Chances are, if you’re in the workforce today your company no longer offers a defined-benefit pension plan. Those have pretty much gone the way of the dinosaurs and been replaced with defined-contribution plans instead, also known as 401k plans. Whether this switch is to the benefit of employers or employees is the subject of some debate, which I’m not going to get into. What I am going to get into is something called “rebalancing”.
Before I get into too much detail, let’s go over some 401k basics. Every year in February, my employer makes its annual 401k match. Like most companies, my employer matches a certain percentage of my contributions. Most 401k plans do something similar, though the percentages and amounts vary by company. My employer matches employee contributions dollar for dollar on the first 4% of my pay that I contribute to my 401k, and then matches 50 cents per dollar on the next 2% of my pay that I contribute. So, if I contribute 6% of my pay to my 401k, my employer kicks in an additional 5%.
So, say over a year’s time that 6% of my pay comes out to $1,000. If I contribute 6% of my pay then basically, I’d be putting $1,000 into my 401k, and my employer contribute $833 into my 401k. My $1,000 contribution automatically turns into $1,833. This is free money, and this is precisely why it is so important to at least contribute up to the company match. Now, some employers actually give you the matching portion with each and every paycheck and some (like mine) make an annual lump sum contribution instead.
Your 401k plan has a number of investment options, so you can diversify your investments into different risk categories. My personal 401k allocation is as follows:
- U.S. Stock Index Fund: 60%
- International Stock Fund: 20%
- Intermediate Maturity Bond Fund: 15%
- U.S. Small Cap Stock Fund: 5%
I’m heavily invested in stocks because I’m in my 20′s and have a long time to go before retirement. I can ride any ups and downs in the stock market and not have to worry too much about not having enough when I retiree. Of course, as the years go by and I get older, I’ll shift more into bonds and less in stocks.
What is Rebalancing?
Over time the money you’ve invested will grow at different rates. Historically, stocks tend to outperform bonds. So, say that for five years, my stock funds are growing at an 8% annual rate, and my bond funds are growing at a 4% annual rate. Since my stock funds are growing at such a faster rate, over time it throws my allocation percentages off. Rather than having 85% in stocks and 15% in bonds, I could very easily have 95% in stocks and only 5% in bonds. What happens is that without doing anything, my 401k has become more concentrated in stocks and more susceptible to risk. The solution to this is to monitor your 401k investments and rebalance your 401k investments when they start to stray too far from your target allocations (I typically use a 5% threshold). This forces you to in essence buy low and sell high. In this example, you’re basically selling stocks (which have increased in value relative to bonds) and buying bonds, which is the key to successful investing.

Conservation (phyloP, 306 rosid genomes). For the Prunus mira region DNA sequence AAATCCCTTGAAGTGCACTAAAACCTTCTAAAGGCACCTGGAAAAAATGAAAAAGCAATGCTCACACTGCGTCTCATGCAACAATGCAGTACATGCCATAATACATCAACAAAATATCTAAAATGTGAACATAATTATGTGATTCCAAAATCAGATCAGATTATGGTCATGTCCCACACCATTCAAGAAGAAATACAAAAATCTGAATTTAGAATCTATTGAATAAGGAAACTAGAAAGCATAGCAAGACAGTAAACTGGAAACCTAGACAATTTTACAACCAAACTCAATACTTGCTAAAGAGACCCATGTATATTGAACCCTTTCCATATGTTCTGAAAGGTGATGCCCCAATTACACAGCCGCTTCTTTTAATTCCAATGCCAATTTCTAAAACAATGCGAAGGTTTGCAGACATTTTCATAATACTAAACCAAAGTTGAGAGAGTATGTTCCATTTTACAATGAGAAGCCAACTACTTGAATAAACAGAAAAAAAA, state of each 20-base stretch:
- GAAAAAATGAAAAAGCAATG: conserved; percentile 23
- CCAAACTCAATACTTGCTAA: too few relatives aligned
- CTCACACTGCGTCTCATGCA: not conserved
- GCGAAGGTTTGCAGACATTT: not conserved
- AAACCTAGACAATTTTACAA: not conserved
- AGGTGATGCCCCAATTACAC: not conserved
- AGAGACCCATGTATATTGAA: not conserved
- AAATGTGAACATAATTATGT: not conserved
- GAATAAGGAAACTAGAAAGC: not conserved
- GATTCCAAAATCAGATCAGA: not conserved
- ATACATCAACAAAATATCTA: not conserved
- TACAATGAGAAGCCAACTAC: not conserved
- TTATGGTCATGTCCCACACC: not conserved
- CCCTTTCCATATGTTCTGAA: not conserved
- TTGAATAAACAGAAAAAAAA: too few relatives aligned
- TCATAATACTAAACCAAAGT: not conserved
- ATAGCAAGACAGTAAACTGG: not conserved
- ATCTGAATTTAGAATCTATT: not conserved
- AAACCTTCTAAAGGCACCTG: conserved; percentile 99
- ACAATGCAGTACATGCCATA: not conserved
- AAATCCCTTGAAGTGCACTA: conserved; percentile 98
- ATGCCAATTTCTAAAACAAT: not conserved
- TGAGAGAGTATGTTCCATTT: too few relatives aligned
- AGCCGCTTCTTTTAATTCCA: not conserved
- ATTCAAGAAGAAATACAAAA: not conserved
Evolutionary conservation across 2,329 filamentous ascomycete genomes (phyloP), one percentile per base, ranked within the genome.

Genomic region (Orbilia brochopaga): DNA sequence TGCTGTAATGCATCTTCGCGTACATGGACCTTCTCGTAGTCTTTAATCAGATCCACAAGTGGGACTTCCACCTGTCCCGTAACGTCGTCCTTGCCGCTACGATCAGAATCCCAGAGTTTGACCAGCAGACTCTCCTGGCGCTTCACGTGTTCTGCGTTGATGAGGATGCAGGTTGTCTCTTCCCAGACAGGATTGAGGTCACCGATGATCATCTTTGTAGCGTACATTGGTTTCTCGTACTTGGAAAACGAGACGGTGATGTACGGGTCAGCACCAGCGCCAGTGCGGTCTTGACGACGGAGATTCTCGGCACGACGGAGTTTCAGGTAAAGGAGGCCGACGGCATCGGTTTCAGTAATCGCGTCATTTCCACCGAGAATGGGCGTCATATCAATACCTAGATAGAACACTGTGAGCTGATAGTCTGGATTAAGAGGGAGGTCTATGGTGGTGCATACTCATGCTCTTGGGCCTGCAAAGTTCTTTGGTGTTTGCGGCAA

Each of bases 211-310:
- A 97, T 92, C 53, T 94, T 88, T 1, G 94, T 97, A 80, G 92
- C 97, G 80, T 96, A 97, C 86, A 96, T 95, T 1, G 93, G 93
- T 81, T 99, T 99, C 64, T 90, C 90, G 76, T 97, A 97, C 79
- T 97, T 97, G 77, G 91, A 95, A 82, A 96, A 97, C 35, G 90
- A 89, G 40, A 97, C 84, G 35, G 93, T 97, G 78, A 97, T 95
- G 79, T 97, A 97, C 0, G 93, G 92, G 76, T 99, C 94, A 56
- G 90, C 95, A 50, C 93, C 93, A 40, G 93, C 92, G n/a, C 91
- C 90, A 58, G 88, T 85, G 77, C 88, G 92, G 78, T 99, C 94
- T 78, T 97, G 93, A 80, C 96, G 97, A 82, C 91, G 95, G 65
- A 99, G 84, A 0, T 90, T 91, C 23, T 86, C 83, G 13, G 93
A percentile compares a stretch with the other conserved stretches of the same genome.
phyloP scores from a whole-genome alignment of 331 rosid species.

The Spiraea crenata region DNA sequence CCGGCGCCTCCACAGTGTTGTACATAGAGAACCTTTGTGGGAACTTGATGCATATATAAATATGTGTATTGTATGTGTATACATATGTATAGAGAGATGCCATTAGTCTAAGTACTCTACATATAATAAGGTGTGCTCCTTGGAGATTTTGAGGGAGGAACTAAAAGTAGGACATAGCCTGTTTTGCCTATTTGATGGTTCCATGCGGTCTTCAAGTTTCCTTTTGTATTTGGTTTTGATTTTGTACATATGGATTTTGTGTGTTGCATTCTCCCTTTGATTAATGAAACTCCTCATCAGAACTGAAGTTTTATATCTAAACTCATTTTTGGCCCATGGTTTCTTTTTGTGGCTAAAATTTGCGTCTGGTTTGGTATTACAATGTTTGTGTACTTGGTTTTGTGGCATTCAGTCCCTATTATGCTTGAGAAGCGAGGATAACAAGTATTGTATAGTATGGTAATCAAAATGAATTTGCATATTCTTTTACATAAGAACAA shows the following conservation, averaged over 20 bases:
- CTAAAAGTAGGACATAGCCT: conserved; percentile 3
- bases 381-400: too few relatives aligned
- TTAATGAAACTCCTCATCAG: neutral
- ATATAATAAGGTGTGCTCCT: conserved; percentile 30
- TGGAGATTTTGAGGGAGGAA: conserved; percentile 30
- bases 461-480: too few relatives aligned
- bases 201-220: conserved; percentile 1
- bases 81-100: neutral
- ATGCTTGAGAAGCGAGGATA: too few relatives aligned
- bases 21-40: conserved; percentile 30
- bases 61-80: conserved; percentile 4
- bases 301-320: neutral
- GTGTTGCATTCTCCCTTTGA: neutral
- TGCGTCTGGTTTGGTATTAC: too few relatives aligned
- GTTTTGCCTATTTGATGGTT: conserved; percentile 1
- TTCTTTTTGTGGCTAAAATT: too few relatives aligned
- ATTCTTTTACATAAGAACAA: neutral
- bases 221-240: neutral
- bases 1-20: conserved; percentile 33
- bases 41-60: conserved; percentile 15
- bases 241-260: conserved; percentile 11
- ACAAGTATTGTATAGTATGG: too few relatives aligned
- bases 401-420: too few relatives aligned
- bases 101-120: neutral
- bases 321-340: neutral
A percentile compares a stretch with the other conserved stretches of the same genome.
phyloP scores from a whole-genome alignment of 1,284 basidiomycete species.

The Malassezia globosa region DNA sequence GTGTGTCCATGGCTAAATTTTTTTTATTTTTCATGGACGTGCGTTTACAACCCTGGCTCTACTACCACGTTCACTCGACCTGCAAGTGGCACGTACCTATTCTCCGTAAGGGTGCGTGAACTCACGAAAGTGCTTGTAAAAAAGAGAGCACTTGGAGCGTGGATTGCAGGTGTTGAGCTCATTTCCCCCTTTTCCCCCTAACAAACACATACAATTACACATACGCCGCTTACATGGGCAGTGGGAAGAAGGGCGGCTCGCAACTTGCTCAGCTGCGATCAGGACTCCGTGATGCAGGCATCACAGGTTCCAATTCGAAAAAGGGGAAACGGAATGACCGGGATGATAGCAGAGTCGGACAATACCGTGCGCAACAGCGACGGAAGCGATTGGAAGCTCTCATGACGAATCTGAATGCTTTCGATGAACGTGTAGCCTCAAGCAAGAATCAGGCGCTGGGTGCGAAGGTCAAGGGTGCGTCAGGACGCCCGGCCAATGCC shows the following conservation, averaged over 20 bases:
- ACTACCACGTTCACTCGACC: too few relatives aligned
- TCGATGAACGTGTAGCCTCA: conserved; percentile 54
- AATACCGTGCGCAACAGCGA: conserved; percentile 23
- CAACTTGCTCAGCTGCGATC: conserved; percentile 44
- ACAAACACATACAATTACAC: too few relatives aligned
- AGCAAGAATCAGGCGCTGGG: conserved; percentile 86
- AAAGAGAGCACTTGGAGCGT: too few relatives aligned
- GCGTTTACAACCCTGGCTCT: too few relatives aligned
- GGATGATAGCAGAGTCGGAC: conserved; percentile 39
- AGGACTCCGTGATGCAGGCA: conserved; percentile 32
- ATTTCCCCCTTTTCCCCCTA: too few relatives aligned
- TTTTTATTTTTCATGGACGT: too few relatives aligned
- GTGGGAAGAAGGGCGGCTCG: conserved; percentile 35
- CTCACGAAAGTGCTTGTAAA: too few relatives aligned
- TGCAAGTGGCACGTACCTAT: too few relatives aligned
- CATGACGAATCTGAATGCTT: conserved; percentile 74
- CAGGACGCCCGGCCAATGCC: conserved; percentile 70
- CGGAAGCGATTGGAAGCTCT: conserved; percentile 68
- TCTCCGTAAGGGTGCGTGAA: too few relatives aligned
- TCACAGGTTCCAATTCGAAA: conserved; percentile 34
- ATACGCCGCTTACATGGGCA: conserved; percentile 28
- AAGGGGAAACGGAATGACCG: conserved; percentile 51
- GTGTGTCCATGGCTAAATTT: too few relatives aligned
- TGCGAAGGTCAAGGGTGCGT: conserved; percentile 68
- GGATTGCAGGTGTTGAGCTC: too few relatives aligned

Another thing that can throw your allocations off is your employer match. For example, my employer makes its annual contribution almost entirely in company stock, rather than the specific investments I put my own contributions into. Now, I’m of the opinion that your 401k should not consist of stock in the company you work for. It adds an additional element of risk. If my company goes under, and I have a big share of my 401k in company stock, then not only am I out of a job, but my retirement fund takes a big hit as well due to the company stock being worthless. So, when my employer makes its annual 401k match contribution, I immediately transfer it to other investments.
You see, whether it’s different rates of return on your investments or employer contributions being made in company stock, things happen that will throw your 401k investments out of synch with your targeted allocations. When this happens, it is important to reallocate your investment holdings to get things back the way you want then.
You should be receiving periodic statements showing your 401k balance and what specific investments you have money in. Rather than simply looking at the total and filing it away, take a minute and actually look through your statement. Compare it to the last statement you received. Have some funds grown much faster than other funds? Are you over-weighted in any fund? These can be indicators that it may be time to rebalance your 401k.
The actual process of rebalancing is actually quite simple. Most plans have a website where you can log in and make changes to your investments. They should even have an option to rebalance based on your current contribution percentages. This will basically take whatever investment percentages you are currently contributing, and rebalance all of your investment holdings to those percentages. Some plans even have a toll-free number that you can call, provide some account information, and have them rebalance your 401k.
I know this isn’t the sexiest investment topic out there, but it’s an important one. I know personally that my 401k is going to be my most important retirement tool, so it’s important to do what I can to make the most of it.